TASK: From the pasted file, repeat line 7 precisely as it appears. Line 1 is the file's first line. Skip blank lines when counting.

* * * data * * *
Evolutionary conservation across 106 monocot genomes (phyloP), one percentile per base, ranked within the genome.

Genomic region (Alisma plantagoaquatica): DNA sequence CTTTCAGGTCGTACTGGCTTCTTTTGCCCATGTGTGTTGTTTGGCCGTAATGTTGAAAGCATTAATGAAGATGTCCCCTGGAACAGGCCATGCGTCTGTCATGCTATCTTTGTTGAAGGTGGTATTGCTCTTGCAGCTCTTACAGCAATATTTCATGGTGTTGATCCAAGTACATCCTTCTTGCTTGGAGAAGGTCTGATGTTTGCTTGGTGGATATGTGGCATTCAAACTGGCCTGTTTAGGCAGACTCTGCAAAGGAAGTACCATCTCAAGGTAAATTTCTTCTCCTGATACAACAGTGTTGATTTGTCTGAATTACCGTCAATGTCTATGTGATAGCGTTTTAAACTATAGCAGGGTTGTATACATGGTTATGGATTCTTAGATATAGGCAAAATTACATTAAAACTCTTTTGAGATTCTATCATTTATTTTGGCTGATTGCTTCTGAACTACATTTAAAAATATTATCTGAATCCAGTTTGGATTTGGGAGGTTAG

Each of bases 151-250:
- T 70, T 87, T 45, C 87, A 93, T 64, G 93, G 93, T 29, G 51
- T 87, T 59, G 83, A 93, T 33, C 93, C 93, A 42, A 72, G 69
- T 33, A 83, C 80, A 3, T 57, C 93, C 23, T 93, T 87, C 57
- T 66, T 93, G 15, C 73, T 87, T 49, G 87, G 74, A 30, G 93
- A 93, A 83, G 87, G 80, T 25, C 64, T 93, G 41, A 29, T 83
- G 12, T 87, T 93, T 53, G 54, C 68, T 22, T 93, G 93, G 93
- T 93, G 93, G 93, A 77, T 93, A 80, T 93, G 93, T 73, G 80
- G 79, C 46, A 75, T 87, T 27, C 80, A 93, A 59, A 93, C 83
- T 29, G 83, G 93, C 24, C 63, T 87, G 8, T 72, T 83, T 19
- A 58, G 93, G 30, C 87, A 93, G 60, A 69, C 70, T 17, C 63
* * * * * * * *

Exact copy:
- T 66, T 93, G 15, C 73, T 87, T 49, G 87, G 74, A 30, G 93